If you have read Dave Canterbury's "Bushcraft 101" but have not yet read Mors Kochanski's "Bushcraft," then you really ought to! Mors wrote his book back in 1988 and has been one of the leading survival instructors out there teaching wilderness skills for more than 30 years in Canada. What is unique about Mors's book is that he goes into areas and details that Dave's book does not cover completely. And yet, what is awesome about Dave's book and what he focuses covers the areas and points that Mors's book didn't. It's very evident that Dave indeed admires Mors and his knowledge as you can see his influence in his own direction of bushcraft yet is still his own. However, you can see they share a similar bond at the same time.
When structuring the direction of his book, Dave, places emphasis on the importance of understanding your essential gear and its purpose, while incorporating his own take on bushcraft survival basics, What I like about his book is how he wants you the reader to understand how to get started and what you should consider so that you can literally take the book and physically do what it says to get out into the woods. Whereas, Mors's focus of his book is directed at understanding the dangers of environmental conditions which can lead to further problems that he would rather a person seek to avoid all together, as he guides the reader to understand the essential knowledge of firecraft and the needed foundations of it. Now, when I say "firecraft" I am not merely talking about just making a simple fire, but that it dives right into the subject to cover all the needed points. He goes into detail of variables such as how to make fire, what tools to use to construct one, how to use those tools, what type of fire lays exist for both group camping as well as individuals, how to perform different cooking methods with fires, warming fires, what advantages do some fire lays have over others, wood processing, tinder bundles, where to make a fire, where not to make a fire and so on.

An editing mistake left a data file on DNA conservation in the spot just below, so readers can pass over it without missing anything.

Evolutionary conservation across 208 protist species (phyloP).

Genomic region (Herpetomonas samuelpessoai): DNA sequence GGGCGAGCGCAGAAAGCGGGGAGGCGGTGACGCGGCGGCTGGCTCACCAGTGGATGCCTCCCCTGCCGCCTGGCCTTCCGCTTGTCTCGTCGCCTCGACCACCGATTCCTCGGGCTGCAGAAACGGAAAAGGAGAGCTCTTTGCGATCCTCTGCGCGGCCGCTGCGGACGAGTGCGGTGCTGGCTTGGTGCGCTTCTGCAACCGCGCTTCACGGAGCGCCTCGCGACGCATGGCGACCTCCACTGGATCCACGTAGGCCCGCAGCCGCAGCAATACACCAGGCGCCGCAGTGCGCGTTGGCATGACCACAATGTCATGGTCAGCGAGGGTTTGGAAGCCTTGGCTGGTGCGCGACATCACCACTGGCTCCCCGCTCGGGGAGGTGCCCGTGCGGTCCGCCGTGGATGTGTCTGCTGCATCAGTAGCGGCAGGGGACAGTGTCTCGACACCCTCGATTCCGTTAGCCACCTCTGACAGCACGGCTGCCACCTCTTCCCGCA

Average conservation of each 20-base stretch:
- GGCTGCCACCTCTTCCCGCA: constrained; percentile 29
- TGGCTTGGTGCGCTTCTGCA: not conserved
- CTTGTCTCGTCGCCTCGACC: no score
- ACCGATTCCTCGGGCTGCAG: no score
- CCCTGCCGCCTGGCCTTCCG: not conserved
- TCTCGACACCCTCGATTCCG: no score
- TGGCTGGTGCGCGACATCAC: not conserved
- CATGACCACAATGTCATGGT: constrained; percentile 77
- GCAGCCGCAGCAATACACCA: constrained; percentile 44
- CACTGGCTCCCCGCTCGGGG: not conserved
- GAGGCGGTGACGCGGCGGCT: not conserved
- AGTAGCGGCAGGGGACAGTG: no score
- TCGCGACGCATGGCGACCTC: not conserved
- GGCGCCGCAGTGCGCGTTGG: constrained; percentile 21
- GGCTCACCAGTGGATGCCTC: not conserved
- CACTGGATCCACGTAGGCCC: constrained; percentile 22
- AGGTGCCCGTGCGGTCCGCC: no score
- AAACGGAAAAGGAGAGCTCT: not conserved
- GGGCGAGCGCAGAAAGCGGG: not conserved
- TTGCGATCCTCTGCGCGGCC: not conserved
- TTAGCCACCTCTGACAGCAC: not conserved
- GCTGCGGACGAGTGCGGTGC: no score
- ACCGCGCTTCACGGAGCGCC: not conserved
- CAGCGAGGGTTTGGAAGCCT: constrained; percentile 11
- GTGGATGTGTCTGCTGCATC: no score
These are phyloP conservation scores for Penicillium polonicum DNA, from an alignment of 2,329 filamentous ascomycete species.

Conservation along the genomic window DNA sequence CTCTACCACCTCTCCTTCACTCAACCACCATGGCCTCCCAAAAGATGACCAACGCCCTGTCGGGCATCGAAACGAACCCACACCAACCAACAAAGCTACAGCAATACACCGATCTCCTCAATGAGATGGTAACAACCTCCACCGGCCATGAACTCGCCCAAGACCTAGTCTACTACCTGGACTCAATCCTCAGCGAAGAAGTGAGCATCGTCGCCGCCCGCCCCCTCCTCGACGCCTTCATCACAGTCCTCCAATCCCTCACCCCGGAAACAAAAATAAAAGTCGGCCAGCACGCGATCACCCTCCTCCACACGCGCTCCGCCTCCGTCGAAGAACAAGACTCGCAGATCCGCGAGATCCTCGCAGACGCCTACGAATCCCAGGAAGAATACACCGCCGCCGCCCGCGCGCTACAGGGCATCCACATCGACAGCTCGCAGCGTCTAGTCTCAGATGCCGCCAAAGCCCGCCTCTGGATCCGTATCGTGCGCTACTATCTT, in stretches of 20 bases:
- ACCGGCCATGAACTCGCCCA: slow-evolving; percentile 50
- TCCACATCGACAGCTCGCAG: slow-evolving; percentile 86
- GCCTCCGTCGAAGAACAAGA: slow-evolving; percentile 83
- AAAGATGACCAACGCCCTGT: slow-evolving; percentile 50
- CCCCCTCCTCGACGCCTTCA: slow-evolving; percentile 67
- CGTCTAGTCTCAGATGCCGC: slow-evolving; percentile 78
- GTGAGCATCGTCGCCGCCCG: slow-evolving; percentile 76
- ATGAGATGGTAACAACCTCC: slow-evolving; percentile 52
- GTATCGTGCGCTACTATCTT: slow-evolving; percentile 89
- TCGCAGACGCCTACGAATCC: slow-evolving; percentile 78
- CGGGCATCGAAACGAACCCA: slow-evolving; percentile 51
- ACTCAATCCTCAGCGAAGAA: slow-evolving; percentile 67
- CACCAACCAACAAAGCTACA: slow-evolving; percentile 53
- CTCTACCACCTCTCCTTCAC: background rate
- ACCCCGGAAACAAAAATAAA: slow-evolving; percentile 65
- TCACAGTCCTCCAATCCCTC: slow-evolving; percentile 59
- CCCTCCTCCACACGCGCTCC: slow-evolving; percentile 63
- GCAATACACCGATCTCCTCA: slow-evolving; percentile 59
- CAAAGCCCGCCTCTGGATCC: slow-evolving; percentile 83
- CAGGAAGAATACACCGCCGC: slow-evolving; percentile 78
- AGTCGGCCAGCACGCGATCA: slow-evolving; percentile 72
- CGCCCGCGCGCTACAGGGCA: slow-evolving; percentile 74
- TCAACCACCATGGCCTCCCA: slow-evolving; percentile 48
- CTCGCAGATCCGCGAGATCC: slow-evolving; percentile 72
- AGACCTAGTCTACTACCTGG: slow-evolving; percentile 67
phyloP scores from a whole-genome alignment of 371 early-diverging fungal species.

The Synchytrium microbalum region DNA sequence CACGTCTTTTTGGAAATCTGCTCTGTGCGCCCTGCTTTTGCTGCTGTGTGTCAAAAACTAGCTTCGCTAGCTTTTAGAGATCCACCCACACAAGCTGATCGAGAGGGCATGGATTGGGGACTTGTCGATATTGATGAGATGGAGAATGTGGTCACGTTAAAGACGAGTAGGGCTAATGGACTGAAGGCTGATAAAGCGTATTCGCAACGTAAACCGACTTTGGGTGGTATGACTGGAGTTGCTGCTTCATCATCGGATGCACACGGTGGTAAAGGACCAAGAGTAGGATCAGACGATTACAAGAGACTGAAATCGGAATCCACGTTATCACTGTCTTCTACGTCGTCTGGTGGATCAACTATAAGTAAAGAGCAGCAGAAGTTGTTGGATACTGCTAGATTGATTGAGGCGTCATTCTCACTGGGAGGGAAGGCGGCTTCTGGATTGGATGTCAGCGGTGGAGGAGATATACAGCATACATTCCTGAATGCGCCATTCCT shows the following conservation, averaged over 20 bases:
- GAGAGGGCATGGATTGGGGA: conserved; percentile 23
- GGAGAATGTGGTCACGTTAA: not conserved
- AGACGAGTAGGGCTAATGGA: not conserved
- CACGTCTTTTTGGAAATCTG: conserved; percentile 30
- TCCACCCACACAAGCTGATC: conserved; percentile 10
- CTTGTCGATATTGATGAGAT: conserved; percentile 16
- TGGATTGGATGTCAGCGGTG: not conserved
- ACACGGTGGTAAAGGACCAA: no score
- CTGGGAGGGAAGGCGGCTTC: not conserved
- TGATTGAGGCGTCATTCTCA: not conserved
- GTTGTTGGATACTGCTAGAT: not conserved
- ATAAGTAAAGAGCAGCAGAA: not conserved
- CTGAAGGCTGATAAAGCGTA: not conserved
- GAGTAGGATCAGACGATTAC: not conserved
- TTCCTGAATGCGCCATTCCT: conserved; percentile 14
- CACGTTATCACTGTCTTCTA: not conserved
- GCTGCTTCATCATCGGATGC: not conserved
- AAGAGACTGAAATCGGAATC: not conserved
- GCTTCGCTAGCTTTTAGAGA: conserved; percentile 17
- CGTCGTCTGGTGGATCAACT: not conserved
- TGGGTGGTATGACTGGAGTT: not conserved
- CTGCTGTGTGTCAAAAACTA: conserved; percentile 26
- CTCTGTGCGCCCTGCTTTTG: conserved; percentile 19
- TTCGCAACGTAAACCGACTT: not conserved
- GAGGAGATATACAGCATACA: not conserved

When you begin to see the layout of each author you begin to realize more about their woodsmen knowledge and perspective. Dave wants you to know where to begin before venturing out in the woods and where to start. Mors wants you to be careful and know the importance of being safe and smart as he guides you to know and understand things like proper axe and knife skills while giving you tons of pictures to demonstrate his points. Sure, Dave is not in any way against safety as he himself brings up these points now and then such as knife safety, the four W's and other topics. What I really like about both their books is they completely compliment each other. It would be like spending time with Dave for some time when reading his whole book and then being trained under Mors afterwards as he goes into more depth covering certain topics in his book that Dave didn't spend as much time in. But after finishing you really feel the overlapping of issues both spoke about, to the point it really begins to click and sink the very points the made inside you really well. and that is priceless!
Avi Ben Shalom: